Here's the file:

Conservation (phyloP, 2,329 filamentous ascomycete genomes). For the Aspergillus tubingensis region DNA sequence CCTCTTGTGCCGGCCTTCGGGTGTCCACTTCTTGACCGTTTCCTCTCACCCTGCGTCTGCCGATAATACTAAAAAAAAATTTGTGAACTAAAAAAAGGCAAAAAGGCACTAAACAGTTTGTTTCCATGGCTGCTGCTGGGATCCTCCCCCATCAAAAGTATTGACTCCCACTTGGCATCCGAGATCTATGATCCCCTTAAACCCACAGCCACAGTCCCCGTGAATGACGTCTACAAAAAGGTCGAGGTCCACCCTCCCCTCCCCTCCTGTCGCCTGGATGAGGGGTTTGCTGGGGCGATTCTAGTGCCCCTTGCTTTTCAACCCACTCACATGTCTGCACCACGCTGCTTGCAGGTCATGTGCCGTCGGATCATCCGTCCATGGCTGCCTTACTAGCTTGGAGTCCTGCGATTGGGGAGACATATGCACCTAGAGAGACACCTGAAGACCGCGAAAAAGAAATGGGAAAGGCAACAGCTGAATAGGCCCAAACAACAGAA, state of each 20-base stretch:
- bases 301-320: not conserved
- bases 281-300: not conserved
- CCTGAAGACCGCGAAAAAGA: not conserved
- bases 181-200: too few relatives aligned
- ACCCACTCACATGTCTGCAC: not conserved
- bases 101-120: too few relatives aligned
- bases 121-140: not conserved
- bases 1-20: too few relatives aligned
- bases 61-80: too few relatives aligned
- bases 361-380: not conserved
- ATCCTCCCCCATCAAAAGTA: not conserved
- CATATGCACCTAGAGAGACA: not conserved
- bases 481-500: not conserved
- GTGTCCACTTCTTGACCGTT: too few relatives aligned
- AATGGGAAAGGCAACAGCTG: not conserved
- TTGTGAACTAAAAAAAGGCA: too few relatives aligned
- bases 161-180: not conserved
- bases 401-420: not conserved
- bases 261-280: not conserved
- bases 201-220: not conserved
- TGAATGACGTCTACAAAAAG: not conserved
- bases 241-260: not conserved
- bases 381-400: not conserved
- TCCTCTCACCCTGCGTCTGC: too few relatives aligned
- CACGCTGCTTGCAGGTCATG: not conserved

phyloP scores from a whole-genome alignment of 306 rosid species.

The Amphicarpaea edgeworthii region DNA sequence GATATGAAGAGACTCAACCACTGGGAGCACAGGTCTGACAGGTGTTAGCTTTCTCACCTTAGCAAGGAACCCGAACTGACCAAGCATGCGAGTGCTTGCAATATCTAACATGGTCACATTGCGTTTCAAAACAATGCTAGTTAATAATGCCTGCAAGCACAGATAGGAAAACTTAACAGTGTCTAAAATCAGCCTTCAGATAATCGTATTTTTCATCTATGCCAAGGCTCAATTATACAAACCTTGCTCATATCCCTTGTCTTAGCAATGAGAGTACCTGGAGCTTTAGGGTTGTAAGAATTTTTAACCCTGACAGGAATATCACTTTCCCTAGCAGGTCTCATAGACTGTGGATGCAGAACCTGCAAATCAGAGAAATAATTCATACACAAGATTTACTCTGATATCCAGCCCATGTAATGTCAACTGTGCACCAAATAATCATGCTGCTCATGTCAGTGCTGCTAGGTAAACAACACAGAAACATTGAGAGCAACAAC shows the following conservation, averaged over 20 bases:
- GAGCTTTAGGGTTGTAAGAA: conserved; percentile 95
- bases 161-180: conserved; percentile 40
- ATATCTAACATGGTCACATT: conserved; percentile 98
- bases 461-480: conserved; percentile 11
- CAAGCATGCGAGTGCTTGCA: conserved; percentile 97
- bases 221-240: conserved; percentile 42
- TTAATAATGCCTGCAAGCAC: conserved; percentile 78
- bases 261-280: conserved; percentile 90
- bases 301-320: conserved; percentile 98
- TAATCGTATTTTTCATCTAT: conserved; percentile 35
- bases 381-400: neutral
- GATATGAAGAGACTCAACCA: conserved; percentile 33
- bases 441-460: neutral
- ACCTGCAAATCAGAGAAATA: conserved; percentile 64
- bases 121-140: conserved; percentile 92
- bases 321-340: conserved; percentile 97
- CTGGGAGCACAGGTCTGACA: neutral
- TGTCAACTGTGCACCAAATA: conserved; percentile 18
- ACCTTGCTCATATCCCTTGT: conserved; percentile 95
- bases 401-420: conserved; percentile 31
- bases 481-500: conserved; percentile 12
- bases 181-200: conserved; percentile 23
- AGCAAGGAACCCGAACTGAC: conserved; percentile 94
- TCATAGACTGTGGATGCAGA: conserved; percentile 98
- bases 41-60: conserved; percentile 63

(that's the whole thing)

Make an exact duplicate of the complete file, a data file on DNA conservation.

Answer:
Conservation (phyloP, 2,329 filamentous ascomycete genomes). For the Aspergillus tubingensis region DNA sequence CCTCTTGTGCCGGCCTTCGGGTGTCCACTTCTTGACCGTTTCCTCTCACCCTGCGTCTGCCGATAATACTAAAAAAAAATTTGTGAACTAAAAAAAGGCAAAAAGGCACTAAACAGTTTGTTTCCATGGCTGCTGCTGGGATCCTCCCCCATCAAAAGTATTGACTCCCACTTGGCATCCGAGATCTATGATCCCCTTAAACCCACAGCCACAGTCCCCGTGAATGACGTCTACAAAAAGGTCGAGGTCCACCCTCCCCTCCCCTCCTGTCGCCTGGATGAGGGGTTTGCTGGGGCGATTCTAGTGCCCCTTGCTTTTCAACCCACTCACATGTCTGCACCACGCTGCTTGCAGGTCATGTGCCGTCGGATCATCCGTCCATGGCTGCCTTACTAGCTTGGAGTCCTGCGATTGGGGAGACATATGCACCTAGAGAGACACCTGAAGACCGCGAAAAAGAAATGGGAAAGGCAACAGCTGAATAGGCCCAAACAACAGAA, state of each 20-base stretch:
- bases 301-320: not conserved
- bases 281-300: not conserved
- CCTGAAGACCGCGAAAAAGA: not conserved
- bases 181-200: too few relatives aligned
- ACCCACTCACATGTCTGCAC: not conserved
- bases 101-120: too few relatives aligned
- bases 121-140: not conserved
- bases 1-20: too few relatives aligned
- bases 61-80: too few relatives aligned
- bases 361-380: not conserved
- ATCCTCCCCCATCAAAAGTA: not conserved
- CATATGCACCTAGAGAGACA: not conserved
- bases 481-500: not conserved
- GTGTCCACTTCTTGACCGTT: too few relatives aligned
- AATGGGAAAGGCAACAGCTG: not conserved
- TTGTGAACTAAAAAAAGGCA: too few relatives aligned
- bases 161-180: not conserved
- bases 401-420: not conserved
- bases 261-280: not conserved
- bases 201-220: not conserved
- TGAATGACGTCTACAAAAAG: not conserved
- bases 241-260: not conserved
- bases 381-400: not conserved
- TCCTCTCACCCTGCGTCTGC: too few relatives aligned
- CACGCTGCTTGCAGGTCATG: not conserved

phyloP scores from a whole-genome alignment of 306 rosid species.

The Amphicarpaea edgeworthii region DNA sequence GATATGAAGAGACTCAACCACTGGGAGCACAGGTCTGACAGGTGTTAGCTTTCTCACCTTAGCAAGGAACCCGAACTGACCAAGCATGCGAGTGCTTGCAATATCTAACATGGTCACATTGCGTTTCAAAACAATGCTAGTTAATAATGCCTGCAAGCACAGATAGGAAAACTTAACAGTGTCTAAAATCAGCCTTCAGATAATCGTATTTTTCATCTATGCCAAGGCTCAATTATACAAACCTTGCTCATATCCCTTGTCTTAGCAATGAGAGTACCTGGAGCTTTAGGGTTGTAAGAATTTTTAACCCTGACAGGAATATCACTTTCCCTAGCAGGTCTCATAGACTGTGGATGCAGAACCTGCAAATCAGAGAAATAATTCATACACAAGATTTACTCTGATATCCAGCCCATGTAATGTCAACTGTGCACCAAATAATCATGCTGCTCATGTCAGTGCTGCTAGGTAAACAACACAGAAACATTGAGAGCAACAAC shows the following conservation, averaged over 20 bases:
- GAGCTTTAGGGTTGTAAGAA: conserved; percentile 95
- bases 161-180: conserved; percentile 40
- ATATCTAACATGGTCACATT: conserved; percentile 98
- bases 461-480: conserved; percentile 11
- CAAGCATGCGAGTGCTTGCA: conserved; percentile 97
- bases 221-240: conserved; percentile 42
- TTAATAATGCCTGCAAGCAC: conserved; percentile 78
- bases 261-280: conserved; percentile 90
- bases 301-320: conserved; percentile 98
- TAATCGTATTTTTCATCTAT: conserved; percentile 35
- bases 381-400: neutral
- GATATGAAGAGACTCAACCA: conserved; percentile 33
- bases 441-460: neutral
- ACCTGCAAATCAGAGAAATA: conserved; percentile 64
- bases 121-140: conserved; percentile 92
- bases 321-340: conserved; percentile 97
- CTGGGAGCACAGGTCTGACA: neutral
- TGTCAACTGTGCACCAAATA: conserved; percentile 18
- ACCTTGCTCATATCCCTTGT: conserved; percentile 95
- bases 401-420: conserved; percentile 31
- bases 481-500: conserved; percentile 12
- bases 181-200: conserved; percentile 23
- AGCAAGGAACCCGAACTGAC: conserved; percentile 94
- TCATAGACTGTGGATGCAGA: conserved; percentile 98
- bases 41-60: conserved; percentile 63